Boris Johnson, who is the current prime minister of the U.K is known as a highly controversial figure in current political times. He is known as a divisive figure in the U.K, most popularly known for his controversial views on various social issues, specifically racism, sexism, Islamaphobia etc. In regards to his views, Johnson believes in lowering taxes for the wealthy, and although has stated anti-immigrant rhetoric, he is pro-immigration (Luke McGee, 2019). Throughout his political career, Boris Johnson has emphasized his goal of uniting the country, despite his highly divisive comments towards minorities and women. Aside from his consistent controversy due to comments regarding various social issues, He is also highly known for his support towards UK leaving the European Union, also known as “Brexit”. According to the Wall Street Journal, Johnson’s support for Brexit stemmed from “frustration with EU’s economic management, nanny-ism, and overregulation” ( Phillips, 2019 ). Johnson emphasized the UK’s opportunity to have new free-trade agreements, as opposed to the restrictions placed by the EU. He further has tried to show an economic growth from Britain leaving the EU by promising 300,000 new jobs in Britain leaves the EU (Nelson, 2016). Johnson believes that UK leaving the EU will eventually lead to new trade deals with growing economies, that will lead to growth in jobs and opportunity in the UK. This reasoning is used as a forefront in various arguments towards support for Brexit.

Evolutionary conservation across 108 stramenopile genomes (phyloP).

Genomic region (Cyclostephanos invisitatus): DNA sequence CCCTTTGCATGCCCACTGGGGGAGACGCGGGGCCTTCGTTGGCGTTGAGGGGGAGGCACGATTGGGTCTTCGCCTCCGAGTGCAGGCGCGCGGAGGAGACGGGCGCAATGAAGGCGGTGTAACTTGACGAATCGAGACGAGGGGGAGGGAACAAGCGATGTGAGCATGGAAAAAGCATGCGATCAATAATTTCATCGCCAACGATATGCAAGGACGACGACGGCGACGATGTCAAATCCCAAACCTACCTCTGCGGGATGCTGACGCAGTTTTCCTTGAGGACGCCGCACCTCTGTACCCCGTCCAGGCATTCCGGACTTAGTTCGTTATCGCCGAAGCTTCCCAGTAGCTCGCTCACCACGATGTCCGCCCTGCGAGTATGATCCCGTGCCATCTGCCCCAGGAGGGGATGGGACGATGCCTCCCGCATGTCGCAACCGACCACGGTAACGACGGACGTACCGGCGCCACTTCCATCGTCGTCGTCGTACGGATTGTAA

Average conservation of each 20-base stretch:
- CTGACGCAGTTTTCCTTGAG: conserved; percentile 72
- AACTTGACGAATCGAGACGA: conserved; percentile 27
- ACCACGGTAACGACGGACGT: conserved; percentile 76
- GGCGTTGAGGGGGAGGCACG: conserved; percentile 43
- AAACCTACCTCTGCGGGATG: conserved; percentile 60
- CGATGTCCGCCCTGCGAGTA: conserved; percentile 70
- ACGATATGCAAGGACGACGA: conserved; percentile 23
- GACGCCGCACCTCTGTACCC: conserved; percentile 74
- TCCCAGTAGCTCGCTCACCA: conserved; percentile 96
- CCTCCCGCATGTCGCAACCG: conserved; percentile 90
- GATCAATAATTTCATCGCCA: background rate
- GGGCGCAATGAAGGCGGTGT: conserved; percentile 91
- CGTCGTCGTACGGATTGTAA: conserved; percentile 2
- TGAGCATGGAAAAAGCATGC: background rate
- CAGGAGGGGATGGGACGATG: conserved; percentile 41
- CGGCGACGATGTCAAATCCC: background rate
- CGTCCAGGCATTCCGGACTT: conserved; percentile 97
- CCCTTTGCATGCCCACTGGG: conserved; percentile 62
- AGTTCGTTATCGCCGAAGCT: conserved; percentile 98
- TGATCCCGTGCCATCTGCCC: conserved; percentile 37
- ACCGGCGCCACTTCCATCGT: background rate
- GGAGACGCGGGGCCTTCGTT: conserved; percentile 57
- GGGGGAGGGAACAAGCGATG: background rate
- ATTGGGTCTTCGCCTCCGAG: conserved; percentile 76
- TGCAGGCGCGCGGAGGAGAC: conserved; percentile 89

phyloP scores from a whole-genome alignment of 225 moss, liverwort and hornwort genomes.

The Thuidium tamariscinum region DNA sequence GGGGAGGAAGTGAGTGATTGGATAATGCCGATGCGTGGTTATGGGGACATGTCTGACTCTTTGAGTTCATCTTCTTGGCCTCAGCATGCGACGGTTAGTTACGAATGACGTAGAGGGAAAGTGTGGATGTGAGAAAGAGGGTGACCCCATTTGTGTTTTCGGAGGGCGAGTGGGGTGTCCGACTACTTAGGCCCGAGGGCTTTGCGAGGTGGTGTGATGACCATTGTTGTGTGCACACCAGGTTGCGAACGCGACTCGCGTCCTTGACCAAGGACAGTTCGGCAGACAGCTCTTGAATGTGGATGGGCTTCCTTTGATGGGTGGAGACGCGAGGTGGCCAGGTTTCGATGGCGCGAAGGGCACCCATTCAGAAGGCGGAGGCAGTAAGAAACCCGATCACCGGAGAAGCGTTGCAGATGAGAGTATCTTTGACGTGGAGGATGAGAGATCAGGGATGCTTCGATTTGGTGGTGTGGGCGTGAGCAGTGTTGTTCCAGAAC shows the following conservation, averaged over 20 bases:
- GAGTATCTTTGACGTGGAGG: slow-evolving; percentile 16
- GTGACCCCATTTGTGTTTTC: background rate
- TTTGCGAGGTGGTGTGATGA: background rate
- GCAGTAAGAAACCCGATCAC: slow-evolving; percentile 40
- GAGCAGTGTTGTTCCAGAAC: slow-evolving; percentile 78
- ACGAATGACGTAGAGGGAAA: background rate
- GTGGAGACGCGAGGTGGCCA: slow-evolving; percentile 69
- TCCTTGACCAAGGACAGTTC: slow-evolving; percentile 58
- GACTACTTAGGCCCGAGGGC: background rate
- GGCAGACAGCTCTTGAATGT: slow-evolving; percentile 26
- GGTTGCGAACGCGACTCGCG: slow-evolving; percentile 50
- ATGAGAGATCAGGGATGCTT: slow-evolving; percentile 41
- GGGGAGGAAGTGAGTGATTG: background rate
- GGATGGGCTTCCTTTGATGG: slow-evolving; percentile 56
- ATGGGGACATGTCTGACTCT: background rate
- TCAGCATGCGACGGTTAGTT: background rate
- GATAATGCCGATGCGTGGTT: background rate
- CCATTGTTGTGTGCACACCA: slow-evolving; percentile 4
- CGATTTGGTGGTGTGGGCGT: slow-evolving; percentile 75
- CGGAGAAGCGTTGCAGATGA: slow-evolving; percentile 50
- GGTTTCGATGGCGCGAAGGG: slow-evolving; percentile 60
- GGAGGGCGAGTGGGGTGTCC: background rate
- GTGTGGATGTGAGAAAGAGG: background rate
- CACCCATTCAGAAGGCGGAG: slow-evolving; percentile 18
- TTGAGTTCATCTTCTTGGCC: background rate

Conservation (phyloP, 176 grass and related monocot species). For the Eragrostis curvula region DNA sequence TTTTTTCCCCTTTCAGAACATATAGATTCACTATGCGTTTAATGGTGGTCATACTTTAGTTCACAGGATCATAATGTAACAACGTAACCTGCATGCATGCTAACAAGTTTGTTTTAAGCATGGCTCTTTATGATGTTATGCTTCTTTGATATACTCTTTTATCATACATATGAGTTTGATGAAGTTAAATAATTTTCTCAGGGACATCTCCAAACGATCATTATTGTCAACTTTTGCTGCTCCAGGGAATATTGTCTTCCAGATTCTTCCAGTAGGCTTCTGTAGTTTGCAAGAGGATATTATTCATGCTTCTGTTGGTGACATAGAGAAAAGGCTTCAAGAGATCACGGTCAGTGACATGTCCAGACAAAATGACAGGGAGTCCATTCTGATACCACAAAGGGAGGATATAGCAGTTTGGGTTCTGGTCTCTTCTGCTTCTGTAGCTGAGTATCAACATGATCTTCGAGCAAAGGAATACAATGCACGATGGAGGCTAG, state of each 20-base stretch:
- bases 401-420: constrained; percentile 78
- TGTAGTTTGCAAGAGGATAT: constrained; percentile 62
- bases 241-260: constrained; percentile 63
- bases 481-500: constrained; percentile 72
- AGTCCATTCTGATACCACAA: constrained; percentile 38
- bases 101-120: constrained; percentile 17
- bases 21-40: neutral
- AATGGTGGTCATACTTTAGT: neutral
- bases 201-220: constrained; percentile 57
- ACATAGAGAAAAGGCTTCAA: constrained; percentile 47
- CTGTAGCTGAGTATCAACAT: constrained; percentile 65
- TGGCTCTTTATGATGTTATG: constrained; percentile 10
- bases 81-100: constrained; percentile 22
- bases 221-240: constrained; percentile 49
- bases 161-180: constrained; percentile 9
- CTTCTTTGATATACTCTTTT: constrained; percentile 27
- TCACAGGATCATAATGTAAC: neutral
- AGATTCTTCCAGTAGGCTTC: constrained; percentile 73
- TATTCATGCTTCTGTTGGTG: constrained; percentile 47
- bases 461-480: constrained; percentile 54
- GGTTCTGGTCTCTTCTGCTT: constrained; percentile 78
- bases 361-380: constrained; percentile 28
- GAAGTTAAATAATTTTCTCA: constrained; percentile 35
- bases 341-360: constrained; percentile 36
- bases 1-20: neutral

Boris Johnson has promoted far right wing views various ways in UK. To further analyze what his views are, it is important to analyze views he’s emphasized since his career as a journalist for the popular Newspaper The Daily Telegraph. In this newspaper he vouched for various controversial topics, with use of language that could be referred as islamophobic, misogynistic, as well as racist. An example is him referring to women who wore burqas as “letter boxes” and “bank robbers” in an article for the Telegraph (Raphael, 2019) . Furthermore, he refused to apologize for his language, despite immense criticism. Johnson’s language represents the level of intolerance and fear of Muslims in Europe, as a woman wearing a traditional religious headpiece is deemed as dangerous and intimidating by Johnson. By promoting intolerance towards Muslims, Johnson benefits from the growing rate of Islamophobia in Europe, a central theme in many populist right politicians. Another important theme Johnson highly supports is the concept of assimilation. Many right-wing populist politicians benefit from pushing the narrative that immigration is a threat, or that non-assimilated immigration cause harm to the nation that it is occurring in. Assimilation is viewed by various right-wing population as the only “acceptable” way for immigrants to live in a nation. Johnson stated in a 2019 speech “there are too often parts of our country…where English is not spoken by some people as their first language.”.(Johnson, 2019) . He also stated that the most important priority for immigrants is to be and feel, a frequently used language amongst right wing politicians. Emphasizing that it’s important for immigrants to speak English and be is a justification used for encouraging and pressuring immigrants to give up their own culture and ethnic identity to “fit in”. Alongside Johnson’s comment regarding women wearing burkas, his comments regarding the importance of immigrants “acting” highlight his belief in immigrants not practicing their own cultural identity and prioritizing Western ideals as it’s perceived as less threatening.